Also, since this is a revenue-neutral proposal, increasing the amount of revenue collected through fixed charges leads to a corresponding decrease in the variable distribution rate, which has negative implications for energy efficiency and net metering credits by making energy savings and credits less valuable.

Access Fee

National Grid has proposed a monthly access fee for all “stand-alone distributed generation,” defined as generation connected to the distribution system that does not have on-site load. In other words, virtual or community net metering projects.

The access fee is $5.00 per kW-month for projects connected to the distribution system at primary voltage and $7.25 per kW-month for projects connected at the secondary voltage level. These fees are adjusted by a technology-specific “capacity availability factor” of 40% for solar, 30% for wind, 10% for hydro, and 40% for anaerobic digestion.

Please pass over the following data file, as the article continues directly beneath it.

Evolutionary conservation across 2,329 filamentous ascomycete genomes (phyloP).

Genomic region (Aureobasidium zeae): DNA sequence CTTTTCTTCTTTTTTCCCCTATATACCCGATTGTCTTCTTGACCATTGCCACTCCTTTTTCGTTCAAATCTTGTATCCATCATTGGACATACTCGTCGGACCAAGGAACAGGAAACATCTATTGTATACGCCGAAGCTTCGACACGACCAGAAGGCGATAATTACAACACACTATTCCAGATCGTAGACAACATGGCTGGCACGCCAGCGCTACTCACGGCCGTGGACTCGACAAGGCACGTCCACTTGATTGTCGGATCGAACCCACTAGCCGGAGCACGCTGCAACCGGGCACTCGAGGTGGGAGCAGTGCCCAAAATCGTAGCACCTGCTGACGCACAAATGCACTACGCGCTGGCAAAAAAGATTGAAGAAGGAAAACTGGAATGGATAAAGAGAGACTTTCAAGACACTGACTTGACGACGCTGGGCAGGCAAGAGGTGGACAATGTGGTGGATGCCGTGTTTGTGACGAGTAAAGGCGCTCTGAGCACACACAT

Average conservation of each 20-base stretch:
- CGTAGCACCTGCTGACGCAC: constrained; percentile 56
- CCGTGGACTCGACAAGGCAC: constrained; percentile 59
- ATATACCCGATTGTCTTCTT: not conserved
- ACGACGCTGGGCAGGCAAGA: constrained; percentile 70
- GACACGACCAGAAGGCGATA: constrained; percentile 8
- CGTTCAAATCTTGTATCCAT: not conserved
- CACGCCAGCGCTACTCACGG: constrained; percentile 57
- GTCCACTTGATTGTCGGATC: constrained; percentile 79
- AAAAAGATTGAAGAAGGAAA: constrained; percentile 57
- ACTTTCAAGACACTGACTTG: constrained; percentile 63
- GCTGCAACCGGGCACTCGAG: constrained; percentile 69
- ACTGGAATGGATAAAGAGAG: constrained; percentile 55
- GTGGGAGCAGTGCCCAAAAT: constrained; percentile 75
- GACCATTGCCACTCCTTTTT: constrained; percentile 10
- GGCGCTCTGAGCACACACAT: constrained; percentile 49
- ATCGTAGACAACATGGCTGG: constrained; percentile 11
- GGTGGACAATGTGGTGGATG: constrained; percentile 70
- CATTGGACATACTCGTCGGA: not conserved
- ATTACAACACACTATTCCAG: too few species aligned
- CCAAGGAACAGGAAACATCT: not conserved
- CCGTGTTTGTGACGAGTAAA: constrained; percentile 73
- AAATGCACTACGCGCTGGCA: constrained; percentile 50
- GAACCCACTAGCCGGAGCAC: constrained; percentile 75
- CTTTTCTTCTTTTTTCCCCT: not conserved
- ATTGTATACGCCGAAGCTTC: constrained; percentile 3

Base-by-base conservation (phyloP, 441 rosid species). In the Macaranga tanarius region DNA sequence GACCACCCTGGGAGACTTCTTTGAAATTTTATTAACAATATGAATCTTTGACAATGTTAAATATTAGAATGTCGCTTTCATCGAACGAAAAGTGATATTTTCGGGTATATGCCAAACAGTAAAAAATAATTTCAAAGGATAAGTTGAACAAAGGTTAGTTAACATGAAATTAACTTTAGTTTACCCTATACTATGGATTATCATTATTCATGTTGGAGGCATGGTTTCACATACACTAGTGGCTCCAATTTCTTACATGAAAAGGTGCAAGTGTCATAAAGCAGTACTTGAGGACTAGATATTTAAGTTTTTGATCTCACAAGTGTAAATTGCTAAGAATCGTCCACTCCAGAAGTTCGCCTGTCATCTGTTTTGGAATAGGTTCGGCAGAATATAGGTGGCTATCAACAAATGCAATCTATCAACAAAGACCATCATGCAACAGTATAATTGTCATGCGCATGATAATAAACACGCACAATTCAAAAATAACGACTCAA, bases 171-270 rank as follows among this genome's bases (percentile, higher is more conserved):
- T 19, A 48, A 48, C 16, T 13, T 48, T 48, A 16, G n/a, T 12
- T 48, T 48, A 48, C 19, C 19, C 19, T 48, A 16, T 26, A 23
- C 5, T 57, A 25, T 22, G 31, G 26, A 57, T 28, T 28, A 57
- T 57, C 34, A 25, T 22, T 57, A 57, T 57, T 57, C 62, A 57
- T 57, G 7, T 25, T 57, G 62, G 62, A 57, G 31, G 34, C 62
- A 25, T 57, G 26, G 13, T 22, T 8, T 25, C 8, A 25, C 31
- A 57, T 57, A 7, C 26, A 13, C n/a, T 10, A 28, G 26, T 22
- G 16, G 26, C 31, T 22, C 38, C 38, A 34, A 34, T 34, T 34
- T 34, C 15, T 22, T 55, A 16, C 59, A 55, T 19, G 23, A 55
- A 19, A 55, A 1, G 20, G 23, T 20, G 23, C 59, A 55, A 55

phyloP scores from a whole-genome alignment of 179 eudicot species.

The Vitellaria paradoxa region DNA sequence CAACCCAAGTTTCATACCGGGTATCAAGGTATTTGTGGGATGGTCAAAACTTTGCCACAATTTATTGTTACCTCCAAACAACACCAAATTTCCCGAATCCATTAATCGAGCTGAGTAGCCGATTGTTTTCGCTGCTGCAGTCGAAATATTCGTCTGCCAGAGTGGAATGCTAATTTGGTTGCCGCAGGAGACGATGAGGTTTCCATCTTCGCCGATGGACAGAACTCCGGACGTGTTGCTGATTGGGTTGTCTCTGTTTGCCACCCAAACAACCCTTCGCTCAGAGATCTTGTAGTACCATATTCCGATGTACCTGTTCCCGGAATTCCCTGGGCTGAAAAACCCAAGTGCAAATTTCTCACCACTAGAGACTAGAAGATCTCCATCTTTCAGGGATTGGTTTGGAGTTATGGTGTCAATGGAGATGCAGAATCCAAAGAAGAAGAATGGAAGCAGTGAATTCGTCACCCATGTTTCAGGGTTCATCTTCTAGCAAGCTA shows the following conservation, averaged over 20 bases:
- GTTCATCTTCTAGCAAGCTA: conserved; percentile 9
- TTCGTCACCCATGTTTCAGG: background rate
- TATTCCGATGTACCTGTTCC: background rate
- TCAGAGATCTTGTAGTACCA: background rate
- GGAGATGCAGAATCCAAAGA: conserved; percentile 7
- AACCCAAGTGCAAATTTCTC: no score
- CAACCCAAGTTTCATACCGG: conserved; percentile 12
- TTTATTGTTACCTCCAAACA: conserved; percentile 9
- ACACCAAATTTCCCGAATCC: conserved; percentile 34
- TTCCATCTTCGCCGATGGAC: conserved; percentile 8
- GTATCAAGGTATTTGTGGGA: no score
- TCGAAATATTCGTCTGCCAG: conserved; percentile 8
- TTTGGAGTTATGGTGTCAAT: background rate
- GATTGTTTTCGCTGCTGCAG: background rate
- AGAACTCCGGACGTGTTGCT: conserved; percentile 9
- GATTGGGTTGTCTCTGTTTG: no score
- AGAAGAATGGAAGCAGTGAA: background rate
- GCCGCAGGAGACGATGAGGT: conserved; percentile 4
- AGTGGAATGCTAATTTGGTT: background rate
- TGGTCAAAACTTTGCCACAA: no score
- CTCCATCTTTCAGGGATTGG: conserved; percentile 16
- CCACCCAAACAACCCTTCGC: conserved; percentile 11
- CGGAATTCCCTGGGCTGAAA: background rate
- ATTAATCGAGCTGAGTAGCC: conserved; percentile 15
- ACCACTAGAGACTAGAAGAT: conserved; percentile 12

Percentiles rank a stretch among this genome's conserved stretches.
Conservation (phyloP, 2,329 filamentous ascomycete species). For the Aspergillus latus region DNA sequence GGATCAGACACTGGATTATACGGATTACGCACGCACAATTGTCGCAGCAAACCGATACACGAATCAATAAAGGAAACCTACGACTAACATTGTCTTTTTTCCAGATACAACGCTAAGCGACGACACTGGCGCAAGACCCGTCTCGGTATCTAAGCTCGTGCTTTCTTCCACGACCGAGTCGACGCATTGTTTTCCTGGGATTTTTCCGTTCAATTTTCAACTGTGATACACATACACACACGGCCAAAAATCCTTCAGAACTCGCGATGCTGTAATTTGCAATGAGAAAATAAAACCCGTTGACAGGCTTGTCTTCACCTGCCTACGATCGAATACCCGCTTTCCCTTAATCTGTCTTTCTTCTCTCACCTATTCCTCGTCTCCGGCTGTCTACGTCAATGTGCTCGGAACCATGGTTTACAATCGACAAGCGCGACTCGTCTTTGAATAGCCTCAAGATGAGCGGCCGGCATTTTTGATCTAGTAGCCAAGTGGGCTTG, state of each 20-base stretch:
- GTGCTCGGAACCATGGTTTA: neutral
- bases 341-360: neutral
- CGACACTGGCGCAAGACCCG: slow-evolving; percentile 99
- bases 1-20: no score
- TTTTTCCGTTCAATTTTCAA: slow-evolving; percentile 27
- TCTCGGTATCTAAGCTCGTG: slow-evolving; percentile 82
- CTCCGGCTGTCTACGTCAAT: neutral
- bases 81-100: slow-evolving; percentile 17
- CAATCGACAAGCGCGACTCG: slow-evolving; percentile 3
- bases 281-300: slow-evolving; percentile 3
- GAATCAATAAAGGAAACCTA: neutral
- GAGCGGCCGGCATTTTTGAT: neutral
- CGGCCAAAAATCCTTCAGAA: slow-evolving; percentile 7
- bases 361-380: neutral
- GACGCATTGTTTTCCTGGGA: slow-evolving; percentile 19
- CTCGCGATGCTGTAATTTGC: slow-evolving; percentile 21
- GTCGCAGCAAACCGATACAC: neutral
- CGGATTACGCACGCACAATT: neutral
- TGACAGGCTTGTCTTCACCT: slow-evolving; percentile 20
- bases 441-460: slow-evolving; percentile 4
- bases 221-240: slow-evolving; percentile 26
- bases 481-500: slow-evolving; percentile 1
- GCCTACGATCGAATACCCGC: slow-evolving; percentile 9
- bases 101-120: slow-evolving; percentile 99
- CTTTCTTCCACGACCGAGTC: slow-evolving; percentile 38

Ultimately, the access fee proposal discourages stand-alone distributed generation by imposing additional hurdles on municipalities and farms. It also fails to take into account the benefits of distributed resources.

National Grid has made a similar tiered customer charge and access fee proposal in Massachusetts. In both these states we should be encouraging more innovative analysis and reforms that have the potential to advance a clean energy future.




Leslie Malone is a Senior Analyst, Climate & Energy and Canada Project Director working from Acadia Center’s Providence office. She works on distributed and large-scale renewable energy and transmission policy as well as energy efficiency and carbon pricing issues in the U.S. and Canada.

Energize Connecticut announces eesmarts statewide student contest

…“Over the past 11 years, we have encouraged students across the state to demonstrate their understanding of smart energy with creativity and to develop sustainable solutions that help our environment,” said Bill Dornbos, chairperson of the Connecticut Energy Efficiency Board and also with the Acadia Center. “We are excited to be able to expand the contest this year to include college students”…

Community Energy Proving Successful in Boothbay